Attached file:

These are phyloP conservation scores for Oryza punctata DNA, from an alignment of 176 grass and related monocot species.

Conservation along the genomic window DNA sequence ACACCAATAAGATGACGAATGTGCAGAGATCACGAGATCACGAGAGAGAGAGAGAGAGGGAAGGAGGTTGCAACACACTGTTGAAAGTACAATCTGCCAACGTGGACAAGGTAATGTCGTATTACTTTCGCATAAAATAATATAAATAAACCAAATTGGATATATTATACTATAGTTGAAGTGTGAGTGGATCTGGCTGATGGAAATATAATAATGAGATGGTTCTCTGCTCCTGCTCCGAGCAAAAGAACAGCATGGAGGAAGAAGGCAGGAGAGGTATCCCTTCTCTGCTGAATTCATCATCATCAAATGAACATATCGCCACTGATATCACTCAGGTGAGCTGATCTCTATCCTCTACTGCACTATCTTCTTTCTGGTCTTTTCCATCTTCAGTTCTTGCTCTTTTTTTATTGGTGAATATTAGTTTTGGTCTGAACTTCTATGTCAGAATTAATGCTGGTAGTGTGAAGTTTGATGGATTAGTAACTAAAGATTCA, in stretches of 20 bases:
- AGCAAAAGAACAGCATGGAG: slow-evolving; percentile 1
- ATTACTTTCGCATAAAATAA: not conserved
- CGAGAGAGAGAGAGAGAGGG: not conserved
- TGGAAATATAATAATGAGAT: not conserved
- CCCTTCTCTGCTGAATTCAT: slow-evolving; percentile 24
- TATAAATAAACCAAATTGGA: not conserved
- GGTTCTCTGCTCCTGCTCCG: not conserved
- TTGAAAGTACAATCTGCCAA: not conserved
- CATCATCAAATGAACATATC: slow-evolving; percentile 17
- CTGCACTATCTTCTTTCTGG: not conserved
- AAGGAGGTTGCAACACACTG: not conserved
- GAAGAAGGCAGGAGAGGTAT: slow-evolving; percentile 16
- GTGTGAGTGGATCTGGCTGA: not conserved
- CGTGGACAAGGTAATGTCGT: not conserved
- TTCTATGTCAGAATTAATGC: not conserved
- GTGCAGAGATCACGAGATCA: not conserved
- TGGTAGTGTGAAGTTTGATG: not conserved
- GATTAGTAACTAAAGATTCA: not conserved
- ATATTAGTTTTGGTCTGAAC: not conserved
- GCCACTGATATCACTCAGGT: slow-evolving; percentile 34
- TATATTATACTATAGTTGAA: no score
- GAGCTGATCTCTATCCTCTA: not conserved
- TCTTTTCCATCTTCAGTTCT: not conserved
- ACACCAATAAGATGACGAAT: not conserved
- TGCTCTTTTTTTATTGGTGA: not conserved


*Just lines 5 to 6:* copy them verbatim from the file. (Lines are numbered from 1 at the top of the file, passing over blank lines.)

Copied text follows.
- CGAGAGAGAGAGAGAGAGGG: not conserved
- TGGAAATATAATAATGAGAT: not conserved